Jul/Aug 2005
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Ten largest State Parks
Florida's State Park system is one of the largest in the country with 158 parks covering more than 700,000 acres


1) Fakahatchee Strand Preserve State Park (Collier County)
71,362.91 acres
Located on Janes Memorial Scenic Drive, just west of Copeland on S.R. 29
This flat, gently-sloping limestone plain is home to cypress trees and diverse animal and plant life. Attractive to visitors for its out-of-the-way location and beyond-the-usual outdoor experience, the park provides several old logging roads visitors can walk along. (239) 695-4593.

2) Kissimmee Prairie Preserve State Park (Okeechobee County)
51,912.65 acres
Located approximately 25 miles north of the city of Okeechobee.
One of Florida's most pristine natural areas, the scenic vistas draw visitors from all over the world and the isolation of the park makes the journey half the fun.
For a unique viewing of the park, the Buggy Tour gives visitors the opportunity to explore the largest example of Florida dry prairie in the world. Visitors will often see alligator, deer, turkey and a wide selection of birds. The buggy tour runs twice a day on weekends. (863) 462-5360.


3) Charlotte Harbor Preserve State Park (Charlotte and Lee County)
More than 40,000 acres
Located in Southwest Florida between Englewood and Cape Coral.
The Charlotte Harbor Aquatic Preserves are adjacent aquatic preserves within the greater Charlotte Harbor estuary complex. The preserves include the Lemon Bay Aquatic Preserve in the north, Cape Haze Aquatic Preserve, Gasparilla Sound/Charlotte Harbor Aquatic Preserve, and southward, Matlacha Pass Aquatic Preserve and Pine Island Sound Aquatic Preserves. (941) 575-5861.

4) Sebastian Inlet State Park (Brevard/Indian River County)
36,642.03 acres
Located between the towns of Sebastian, Fellsmere, Palm Bay and Micco.
Passive recreational opportunities include fishing, birding, hiking, biking and primitive tent camping. Canoe launching is available at nearby county parks but is not permitted on the preserve. Two canoe landing sites are available for those who launch elsewhere and would like to visit the preserve from the river. (321) 953-5004.

5) William Beardall Tosohatchee State Reserve (Orange/Brevard County)
34,296.79 acres
Located on Taylor Creek Road in Christmas (east of Orlando).
The reserve, shaped by alternating cycles of fire and flood, is a mosaic of freshwater marshes, swamps, pine flatwoods and hardwood hammocks. Varied and unique plant communities support abundant wildlife, including rare and endangered species. Camping and hunting is permitted on Tosohatchee with the appropriate licenses, stamps and permits. (407) 568-5893.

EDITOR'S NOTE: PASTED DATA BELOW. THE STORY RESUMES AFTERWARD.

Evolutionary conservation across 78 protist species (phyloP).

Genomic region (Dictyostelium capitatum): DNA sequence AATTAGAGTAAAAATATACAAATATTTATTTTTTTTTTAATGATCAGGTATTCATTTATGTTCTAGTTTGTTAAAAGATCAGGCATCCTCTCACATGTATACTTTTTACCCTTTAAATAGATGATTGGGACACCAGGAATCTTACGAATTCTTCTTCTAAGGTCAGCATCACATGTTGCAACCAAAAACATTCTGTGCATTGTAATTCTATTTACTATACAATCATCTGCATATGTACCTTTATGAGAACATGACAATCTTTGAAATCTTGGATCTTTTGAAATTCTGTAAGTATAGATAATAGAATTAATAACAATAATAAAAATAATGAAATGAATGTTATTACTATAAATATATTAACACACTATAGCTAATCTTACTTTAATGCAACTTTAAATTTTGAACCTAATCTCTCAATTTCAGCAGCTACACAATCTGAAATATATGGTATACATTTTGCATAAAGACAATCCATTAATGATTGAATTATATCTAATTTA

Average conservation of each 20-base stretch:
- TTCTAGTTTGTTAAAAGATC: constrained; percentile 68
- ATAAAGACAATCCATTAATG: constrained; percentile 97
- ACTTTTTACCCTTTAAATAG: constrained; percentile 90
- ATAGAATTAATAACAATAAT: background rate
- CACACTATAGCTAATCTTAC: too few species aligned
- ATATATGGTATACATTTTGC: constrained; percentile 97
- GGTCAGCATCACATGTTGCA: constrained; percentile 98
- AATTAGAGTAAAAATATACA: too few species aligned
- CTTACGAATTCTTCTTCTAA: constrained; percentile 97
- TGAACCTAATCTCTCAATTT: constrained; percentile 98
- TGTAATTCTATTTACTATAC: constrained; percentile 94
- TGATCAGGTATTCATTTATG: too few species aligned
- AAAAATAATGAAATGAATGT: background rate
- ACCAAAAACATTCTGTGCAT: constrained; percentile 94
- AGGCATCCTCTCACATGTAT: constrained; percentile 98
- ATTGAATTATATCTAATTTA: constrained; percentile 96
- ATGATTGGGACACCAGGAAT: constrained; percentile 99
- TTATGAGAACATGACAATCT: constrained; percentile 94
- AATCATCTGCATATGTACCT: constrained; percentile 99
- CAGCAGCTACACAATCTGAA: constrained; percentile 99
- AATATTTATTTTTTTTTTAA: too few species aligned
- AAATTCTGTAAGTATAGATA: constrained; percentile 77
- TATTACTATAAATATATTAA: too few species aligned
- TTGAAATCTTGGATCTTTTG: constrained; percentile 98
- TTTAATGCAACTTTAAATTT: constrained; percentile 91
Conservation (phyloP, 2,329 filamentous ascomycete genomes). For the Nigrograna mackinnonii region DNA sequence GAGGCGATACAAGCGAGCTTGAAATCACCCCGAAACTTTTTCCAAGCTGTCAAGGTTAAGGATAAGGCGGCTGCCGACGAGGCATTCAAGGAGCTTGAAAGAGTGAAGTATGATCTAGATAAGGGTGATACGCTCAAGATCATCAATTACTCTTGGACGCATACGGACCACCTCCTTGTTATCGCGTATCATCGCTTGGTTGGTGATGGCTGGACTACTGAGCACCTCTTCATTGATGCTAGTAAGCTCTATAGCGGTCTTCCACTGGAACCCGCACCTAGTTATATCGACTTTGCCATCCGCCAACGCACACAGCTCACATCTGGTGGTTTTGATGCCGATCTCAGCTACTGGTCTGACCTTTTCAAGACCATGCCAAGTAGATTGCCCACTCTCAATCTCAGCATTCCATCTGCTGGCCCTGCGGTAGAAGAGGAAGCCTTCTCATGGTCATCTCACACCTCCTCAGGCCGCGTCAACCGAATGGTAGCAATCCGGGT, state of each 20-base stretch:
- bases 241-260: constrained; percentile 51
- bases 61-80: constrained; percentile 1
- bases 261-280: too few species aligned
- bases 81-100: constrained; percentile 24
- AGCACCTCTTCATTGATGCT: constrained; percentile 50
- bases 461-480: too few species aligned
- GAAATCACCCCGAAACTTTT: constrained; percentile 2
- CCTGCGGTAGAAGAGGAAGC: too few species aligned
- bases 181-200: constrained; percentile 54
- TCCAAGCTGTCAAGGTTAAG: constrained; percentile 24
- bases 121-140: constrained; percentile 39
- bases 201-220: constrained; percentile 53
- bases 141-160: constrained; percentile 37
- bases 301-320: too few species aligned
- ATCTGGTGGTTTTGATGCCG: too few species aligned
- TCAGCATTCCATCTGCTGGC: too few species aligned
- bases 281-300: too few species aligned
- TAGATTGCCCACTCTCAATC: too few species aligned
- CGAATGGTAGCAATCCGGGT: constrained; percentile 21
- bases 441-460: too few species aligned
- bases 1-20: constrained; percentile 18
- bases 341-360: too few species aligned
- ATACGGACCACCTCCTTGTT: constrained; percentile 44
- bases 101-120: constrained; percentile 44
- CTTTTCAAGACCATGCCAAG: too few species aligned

6) Waccasassa Bay Preserve State Park (Levy County)
34,065.61 acres
Located along the coast between Cedar Key and Yankee Town, accessible only by boat.
Waccasassa Bay State Preserve offers sweeping vistas of natural landscapes uninterrupted by buildings, power lines and bridges. The preserve is home to numerous rare, threatened or endangered plant and animal species and commercially important marine species. The plentiful and varied cultural resources of the preserve range from prehistoric burial mounds to historic sites of the industries that formerly thrived in the area. (352) 543-5567.

7) Myakka River State Park (Manatee/Sarasota County)
28,937.71 acres
Located nine miles east of I-75 at 13207 State Road 72, Sarasota.
One of Florida's oldest and most diverse state parks, Myakka River flows through 45 square miles of wetlands, prairies and woodlands and is popular for hiking, fishing, camping and wildlife observation.
A seven-mile scenic drive winds through shady oak palm hammocks and along the shore of the Upper Myakka Lake. More than 39 miles of hiking trails and many miles of dirt roads provide access to the remote interior. (941) 361-6511.

8) Crystal River Preserve State Park (Citrus/Levy County)
27,295.05 acres
Located at the end of State Park Drive, off US Hwy. 19. Approximately one-quarter of a mile north of the Crystal River Mall in the city of Crystal River.
The Crystal River Preserve State Park is truly a unique area on Florida's Gulf coast. The park is situated between temperate and sub-tropical climate zones, which allows for a vast selection of foliage to grow according to their location. In addition to the climatic zones, it also protects expansive grass flats that extend many miles into the Gulf. (352) 563-0450.

9) Paynes Prairie Preserve State Park (Alachua)
20,755.06 acres
Located 10 miles south of Gainesville in Micanopy, east of US 441.
If you like an abundance of opportunities in one place, you'll love Paynes Prairie. Visitors are often seen partaking in the activities of cycling, canoeing, fishing and camping along the preserve.
In the 1970s, buffalo were introduced to the prairies where they still roam today on approximately 6,000 acres. (352) 466-3397.

10) Lower Wekiva River Preserve State Park (Lake/Seminole County)
16,991.10 acres
Located nine miles west of Sanford on S.R. 46 (southern entrance).
Native Americans lived here before the arrival of the Spanish in 1513, but within 200 years they were eliminated from their native land. Many mounds or "kitchen middens" are known to exist along the Wekiva River and Rock Springs Run. The mounds are the only visible remains of their presence on the reserve and are protected for future archaeological investigations. (407) 884-2008.

Visitors can stroll along the Sand Hill Nature Trail for a self-guided tour of the native Florida plants and wildlife found at the park. Canoeists can paddle on the Wekiva River. Equestrian camping is available in designated areas and can be reserved by calling Wekiwa Springs State Park. Horse stalls and corrals are available for equestrian campers.
For further information, visit www.floridastateparks.org.